This morning Sean and I went to the gym, an accomplishment which is really deserving of its own post—as well as a medal for the both of us for finally getting off our butts for the first time in eh, let's not go there—and on the way back, we detoured past a sign that said "Estate Sale" just a few blocks from our house. Now, I don't know about you, but there is nothing that gets my pulse quickening faster than a sign that says "Estate Sale," except maybe a sign that says "Estate sale! And everything is fifty percent off!" which this one didn't, unfortunately, but hey, you can't win 'em all.
If I'm lucky, Sean will accommodate maybe one "Pull over! An estate sale! Can we stop, can we stop?" request a month—the rest he just rolls his eyes at and mutters "don't you own all the junky vintage furniture in the world already?" and this goes for dumpster dives too, whether I have just spotted a mint condition Eames lounger on the curb or not—so I knew I had to use it wisely. A quick perusal of the estate sale's potential—three floors, lots of cars parked outside, including a hovering cab—convinced me it was probably worth cashing in my pull over card. So we pulled over and I ran in, promising Sean that I'd be back in five minutes.
Two seconds later I texted him "OMG, it's amazing, you have to come in."
I always feel a little weird at estate sales; basically, someone has died and you are now walking around their house, looking at all their stuff. It feels disrespectful, honestly, to be poking around in the closets of the recently deceased. I try and rationalize that all of their beautiful, well-loved things are going to go to new homes and be enjoyed again by new people, but there's something rather sad about it all the same.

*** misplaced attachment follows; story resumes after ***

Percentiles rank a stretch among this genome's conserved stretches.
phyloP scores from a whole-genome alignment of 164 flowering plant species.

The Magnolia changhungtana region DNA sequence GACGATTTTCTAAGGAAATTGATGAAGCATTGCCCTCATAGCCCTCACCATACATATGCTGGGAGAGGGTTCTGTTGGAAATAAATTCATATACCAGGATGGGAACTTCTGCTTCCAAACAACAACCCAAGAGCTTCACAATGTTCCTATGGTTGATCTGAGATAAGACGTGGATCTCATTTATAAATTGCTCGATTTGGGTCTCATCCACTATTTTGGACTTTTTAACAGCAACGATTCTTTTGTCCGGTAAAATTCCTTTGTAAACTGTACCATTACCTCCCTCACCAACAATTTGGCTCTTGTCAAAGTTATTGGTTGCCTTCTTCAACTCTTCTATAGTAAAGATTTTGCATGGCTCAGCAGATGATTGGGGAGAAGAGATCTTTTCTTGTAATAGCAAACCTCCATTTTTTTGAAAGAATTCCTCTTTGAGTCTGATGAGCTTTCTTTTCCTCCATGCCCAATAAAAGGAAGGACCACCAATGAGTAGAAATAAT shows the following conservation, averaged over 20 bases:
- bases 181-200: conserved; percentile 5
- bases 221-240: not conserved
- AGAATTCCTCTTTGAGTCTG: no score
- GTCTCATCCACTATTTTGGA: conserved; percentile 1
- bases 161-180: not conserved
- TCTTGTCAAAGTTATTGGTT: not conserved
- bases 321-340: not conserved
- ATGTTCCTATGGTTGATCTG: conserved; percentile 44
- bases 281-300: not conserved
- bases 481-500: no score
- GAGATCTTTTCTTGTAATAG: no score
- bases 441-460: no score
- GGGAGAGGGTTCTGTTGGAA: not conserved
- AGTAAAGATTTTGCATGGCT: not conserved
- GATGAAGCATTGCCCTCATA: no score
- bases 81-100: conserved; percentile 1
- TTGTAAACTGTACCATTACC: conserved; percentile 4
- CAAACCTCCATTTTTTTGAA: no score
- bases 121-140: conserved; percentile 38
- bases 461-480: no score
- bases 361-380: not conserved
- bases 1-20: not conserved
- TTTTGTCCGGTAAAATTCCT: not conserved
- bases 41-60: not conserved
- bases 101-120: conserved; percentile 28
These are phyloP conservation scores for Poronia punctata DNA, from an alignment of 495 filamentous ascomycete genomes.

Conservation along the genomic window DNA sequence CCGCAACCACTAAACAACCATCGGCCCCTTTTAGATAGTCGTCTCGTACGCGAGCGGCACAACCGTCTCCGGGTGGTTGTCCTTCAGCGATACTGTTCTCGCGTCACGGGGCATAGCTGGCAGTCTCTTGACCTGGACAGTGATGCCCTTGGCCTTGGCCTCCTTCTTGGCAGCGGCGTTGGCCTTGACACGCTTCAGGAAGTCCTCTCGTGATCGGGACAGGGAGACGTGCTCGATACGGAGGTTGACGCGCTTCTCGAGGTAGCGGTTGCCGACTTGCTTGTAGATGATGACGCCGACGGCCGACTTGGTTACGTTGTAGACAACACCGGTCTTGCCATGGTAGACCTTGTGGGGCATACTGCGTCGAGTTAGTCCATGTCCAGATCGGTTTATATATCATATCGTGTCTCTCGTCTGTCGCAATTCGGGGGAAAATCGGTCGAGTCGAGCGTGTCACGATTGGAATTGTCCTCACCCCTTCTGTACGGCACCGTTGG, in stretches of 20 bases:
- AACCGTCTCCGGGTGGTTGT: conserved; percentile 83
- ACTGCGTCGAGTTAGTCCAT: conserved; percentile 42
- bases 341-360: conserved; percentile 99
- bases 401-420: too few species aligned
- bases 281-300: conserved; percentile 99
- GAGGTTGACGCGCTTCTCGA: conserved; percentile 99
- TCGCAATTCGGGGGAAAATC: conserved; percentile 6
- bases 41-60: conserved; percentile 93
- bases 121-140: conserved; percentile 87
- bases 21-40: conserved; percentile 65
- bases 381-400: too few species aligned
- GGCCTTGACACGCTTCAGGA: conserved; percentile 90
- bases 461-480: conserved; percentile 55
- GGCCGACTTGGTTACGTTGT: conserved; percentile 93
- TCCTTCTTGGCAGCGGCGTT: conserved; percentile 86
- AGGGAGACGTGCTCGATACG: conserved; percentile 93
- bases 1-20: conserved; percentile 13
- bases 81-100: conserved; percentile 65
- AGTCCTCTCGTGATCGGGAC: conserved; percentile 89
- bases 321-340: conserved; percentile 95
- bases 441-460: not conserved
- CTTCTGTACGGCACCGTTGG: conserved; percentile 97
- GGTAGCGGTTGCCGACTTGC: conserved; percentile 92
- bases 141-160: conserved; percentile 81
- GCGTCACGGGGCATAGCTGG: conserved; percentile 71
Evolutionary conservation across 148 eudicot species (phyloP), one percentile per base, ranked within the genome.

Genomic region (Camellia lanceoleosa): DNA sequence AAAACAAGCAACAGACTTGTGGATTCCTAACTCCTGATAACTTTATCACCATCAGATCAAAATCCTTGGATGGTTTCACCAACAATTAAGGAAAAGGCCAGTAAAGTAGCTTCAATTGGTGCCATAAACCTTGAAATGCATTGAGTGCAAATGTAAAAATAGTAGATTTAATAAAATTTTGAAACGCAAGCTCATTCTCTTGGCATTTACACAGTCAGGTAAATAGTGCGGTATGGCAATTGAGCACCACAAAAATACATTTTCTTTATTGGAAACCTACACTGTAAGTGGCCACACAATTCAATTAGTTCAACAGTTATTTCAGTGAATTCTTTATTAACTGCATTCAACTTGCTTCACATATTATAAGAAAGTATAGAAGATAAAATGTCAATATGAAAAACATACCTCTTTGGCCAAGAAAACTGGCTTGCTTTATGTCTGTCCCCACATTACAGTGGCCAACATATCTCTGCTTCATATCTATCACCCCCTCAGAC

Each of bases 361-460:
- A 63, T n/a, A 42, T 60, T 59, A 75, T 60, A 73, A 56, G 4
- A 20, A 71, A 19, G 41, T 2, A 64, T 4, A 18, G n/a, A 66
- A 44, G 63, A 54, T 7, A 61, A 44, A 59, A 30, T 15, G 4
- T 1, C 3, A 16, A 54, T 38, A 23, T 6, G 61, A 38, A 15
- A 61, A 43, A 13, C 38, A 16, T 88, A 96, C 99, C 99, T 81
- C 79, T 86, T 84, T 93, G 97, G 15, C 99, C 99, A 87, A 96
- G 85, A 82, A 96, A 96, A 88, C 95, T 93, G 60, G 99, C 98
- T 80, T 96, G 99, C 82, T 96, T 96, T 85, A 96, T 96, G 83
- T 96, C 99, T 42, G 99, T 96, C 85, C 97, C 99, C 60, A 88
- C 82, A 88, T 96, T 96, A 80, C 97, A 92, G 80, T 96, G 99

This estate sale, nevertheless, was a goldmine. There were some nice things in the living room and the kitchen, but the jackpot was the garage, where I could easily have poked around for an hour. It was like the set of Mad Men exploded all over the place, but not the obvious stuff like the furniture or the clothes, more the mundane things like board games and stain remover and Christmas lights. There was a label maker, completely new in its packaging, from the early 1960s. There was a bottle of Baileys whose label suggested it couldn't have been produced any later than 1975. I picked it up. It was still half full.
We had, to our name, eleven dollars. Actually, Sean had eleven dollars, I didn't even have my wallet at all, just my YMCA card, which I was pretty sure wouldn't count as actual currency. We could have run home, of course, one of us standing sentry by whatever must-have item was going to put us out more than eleven dollars while the other foraged in the drawers for the emergency cash and ran back, but sometimes it's good to set yourself a limit in situations like these. I'm pretty sure I could have wreaked some serious havoc with fifty bucks in my pocket and nobody needs ten bins of old records just because the cover art is pretty.